IE COM Flaw Exposed

Just in time for your holiday weekend browsing, a new Microsoft Internet
Explorer flaw has surfaced that could allow a hacker to take control of your
PC.

A Microsoft advisory acknowledging the existence of the flaw was issued
late yesterday after security firm SEC Consult published proof of
concept code online.

The vulnerability stems from a COM flaw
(javaprxy.dll) that, according to the Microsoft security advisory, “could
cause Internet Explorer to unexpectedly exit.”

According to the advisory, Microsoft is investigating an exploitable
condition of the vulnerability, which could potentially allow a hacker to run
arbitrary code and take control of the compromised system.

SEC Consult claims it reported the vulnerability to
Microsoft on June 17, which Microsoft responded to.

On June 29, Microsoft allegedly informed SEC Consult that the flaw was not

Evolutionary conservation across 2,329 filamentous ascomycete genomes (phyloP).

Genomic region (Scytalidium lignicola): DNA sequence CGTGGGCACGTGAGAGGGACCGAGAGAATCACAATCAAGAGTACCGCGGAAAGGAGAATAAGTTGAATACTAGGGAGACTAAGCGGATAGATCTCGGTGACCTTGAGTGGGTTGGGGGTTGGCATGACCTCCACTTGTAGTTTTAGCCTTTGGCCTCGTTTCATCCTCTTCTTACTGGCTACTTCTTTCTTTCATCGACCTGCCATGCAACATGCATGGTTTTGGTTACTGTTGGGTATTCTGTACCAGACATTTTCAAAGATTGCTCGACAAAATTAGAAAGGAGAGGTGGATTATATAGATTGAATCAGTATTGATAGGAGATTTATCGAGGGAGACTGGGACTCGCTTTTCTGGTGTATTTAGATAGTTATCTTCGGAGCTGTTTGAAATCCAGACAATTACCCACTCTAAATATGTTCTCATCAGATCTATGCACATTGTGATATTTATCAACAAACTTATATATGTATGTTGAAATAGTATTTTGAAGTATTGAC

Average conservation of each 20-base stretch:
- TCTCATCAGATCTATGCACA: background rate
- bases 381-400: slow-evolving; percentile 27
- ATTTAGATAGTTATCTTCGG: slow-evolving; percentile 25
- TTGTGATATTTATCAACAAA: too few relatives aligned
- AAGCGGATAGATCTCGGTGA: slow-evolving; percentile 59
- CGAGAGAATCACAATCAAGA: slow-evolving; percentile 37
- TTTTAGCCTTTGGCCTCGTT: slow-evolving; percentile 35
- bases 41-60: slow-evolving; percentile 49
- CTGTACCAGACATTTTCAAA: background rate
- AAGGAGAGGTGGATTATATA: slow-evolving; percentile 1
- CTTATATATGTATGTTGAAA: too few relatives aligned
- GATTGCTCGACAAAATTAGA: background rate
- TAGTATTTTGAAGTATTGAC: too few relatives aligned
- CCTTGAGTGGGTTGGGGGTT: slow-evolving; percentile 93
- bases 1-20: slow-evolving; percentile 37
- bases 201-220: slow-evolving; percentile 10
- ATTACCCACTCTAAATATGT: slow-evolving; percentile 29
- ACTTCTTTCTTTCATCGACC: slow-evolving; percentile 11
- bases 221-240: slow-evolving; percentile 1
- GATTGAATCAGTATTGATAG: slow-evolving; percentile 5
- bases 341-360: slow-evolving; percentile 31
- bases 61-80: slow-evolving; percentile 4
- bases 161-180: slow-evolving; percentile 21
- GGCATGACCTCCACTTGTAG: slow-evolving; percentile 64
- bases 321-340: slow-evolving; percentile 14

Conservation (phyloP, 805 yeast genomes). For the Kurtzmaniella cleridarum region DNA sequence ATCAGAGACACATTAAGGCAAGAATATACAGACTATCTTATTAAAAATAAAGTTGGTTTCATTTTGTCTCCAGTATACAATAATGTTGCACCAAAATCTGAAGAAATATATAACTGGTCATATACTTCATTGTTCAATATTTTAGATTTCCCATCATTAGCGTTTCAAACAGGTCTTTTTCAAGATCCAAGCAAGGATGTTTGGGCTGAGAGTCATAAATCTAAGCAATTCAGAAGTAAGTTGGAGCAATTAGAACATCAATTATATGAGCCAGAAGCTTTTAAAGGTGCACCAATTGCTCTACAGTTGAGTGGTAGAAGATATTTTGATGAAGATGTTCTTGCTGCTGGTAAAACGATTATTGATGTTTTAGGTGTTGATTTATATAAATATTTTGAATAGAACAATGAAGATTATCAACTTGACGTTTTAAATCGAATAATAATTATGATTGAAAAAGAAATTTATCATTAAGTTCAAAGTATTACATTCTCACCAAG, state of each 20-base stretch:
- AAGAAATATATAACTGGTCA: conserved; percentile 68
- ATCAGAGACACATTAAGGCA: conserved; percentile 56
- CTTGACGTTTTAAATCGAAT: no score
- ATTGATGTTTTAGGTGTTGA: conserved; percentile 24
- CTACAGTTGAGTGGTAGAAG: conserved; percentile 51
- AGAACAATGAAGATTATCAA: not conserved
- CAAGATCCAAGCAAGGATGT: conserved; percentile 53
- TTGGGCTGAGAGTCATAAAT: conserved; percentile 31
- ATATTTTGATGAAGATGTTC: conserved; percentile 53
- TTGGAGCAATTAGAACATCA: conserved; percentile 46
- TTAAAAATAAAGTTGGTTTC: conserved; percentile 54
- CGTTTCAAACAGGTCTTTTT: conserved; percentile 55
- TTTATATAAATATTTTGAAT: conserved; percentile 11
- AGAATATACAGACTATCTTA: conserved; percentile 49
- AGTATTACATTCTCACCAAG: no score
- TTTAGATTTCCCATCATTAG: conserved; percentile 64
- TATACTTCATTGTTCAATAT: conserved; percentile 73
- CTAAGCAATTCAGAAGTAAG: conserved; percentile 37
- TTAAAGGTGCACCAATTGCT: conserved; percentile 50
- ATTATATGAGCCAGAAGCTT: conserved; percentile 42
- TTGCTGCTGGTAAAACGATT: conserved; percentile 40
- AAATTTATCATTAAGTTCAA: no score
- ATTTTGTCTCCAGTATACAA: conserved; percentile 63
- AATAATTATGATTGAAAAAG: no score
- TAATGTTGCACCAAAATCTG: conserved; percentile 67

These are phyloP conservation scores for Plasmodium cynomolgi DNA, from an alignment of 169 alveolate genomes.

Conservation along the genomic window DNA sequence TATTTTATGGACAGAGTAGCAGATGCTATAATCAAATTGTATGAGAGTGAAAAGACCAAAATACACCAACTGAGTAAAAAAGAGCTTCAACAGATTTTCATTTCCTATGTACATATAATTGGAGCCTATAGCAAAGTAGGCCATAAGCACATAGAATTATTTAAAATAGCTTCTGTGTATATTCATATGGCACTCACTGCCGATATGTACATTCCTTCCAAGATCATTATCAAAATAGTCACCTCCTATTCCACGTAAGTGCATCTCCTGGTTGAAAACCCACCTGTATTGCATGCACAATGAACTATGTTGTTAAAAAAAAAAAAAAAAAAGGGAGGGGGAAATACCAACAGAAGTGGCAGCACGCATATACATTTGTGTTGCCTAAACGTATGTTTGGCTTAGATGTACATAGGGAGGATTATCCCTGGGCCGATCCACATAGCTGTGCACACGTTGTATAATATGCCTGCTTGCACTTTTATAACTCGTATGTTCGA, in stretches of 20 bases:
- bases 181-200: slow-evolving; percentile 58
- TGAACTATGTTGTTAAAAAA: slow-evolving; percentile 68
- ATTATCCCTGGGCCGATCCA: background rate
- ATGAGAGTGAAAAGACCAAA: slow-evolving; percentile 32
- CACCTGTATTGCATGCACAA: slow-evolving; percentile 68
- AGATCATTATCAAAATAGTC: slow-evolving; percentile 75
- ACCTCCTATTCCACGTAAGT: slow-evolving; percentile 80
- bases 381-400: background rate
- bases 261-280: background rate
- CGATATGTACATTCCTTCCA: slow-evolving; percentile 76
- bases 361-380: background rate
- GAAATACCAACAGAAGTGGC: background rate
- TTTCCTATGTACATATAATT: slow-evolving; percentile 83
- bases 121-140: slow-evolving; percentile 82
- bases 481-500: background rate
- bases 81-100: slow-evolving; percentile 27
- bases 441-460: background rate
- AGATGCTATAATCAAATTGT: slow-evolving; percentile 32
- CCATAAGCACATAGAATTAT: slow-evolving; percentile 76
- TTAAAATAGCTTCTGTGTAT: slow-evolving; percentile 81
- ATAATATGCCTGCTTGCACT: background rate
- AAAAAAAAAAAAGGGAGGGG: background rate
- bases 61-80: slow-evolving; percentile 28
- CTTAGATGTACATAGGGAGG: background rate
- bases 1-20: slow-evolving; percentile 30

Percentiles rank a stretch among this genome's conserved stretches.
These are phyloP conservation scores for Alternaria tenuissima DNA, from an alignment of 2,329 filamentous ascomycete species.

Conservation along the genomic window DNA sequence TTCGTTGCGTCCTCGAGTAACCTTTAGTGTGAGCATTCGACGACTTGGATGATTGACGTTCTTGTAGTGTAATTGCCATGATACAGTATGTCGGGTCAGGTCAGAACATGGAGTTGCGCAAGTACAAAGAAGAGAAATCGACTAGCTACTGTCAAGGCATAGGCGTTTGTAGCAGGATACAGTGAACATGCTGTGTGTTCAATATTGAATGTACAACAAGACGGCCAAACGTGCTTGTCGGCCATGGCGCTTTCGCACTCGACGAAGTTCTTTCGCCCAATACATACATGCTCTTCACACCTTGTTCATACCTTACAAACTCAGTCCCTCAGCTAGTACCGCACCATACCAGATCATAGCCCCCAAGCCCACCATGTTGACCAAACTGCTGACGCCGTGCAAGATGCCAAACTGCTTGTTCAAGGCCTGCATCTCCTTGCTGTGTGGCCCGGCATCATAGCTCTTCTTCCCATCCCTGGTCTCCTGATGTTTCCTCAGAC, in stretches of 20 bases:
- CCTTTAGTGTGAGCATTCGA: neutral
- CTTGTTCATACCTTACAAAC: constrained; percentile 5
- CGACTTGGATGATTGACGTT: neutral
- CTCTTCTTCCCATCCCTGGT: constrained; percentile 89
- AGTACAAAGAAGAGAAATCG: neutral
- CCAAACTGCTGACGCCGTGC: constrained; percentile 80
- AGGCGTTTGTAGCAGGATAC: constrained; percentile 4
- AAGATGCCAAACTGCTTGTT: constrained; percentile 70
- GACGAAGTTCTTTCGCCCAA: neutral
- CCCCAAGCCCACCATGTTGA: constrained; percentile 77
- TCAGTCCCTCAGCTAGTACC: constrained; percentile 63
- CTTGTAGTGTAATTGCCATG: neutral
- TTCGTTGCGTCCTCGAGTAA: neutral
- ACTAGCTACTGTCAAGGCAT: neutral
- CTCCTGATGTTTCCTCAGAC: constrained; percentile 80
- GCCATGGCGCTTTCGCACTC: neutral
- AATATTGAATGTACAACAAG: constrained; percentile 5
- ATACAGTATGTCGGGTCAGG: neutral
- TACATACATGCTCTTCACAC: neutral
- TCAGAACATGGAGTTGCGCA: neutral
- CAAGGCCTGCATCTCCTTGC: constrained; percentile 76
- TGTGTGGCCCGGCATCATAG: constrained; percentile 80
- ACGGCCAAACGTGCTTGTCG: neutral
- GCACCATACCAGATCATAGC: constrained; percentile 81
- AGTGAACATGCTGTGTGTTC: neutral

exploitable. At that point, the security firm publicly released its own
advisory, which includes a simple proof of concept code.

Microsoft’s advisory notes that, “while this issue was first reported to
Microsoft responsibly, details about the reported vulnerability have been
made public.”

A Microsoft spokesperson was not immediately available for comment.

There is currently no patch for the vulnerability, which could potentially
be executed from an attacker’s HTML page that is embedded with certain code
that could trigger the COM flaw.

Until a patch is made available, Microsoft is recommending that users set
their IE zone security settings for both Internet and intranets to
“High.”

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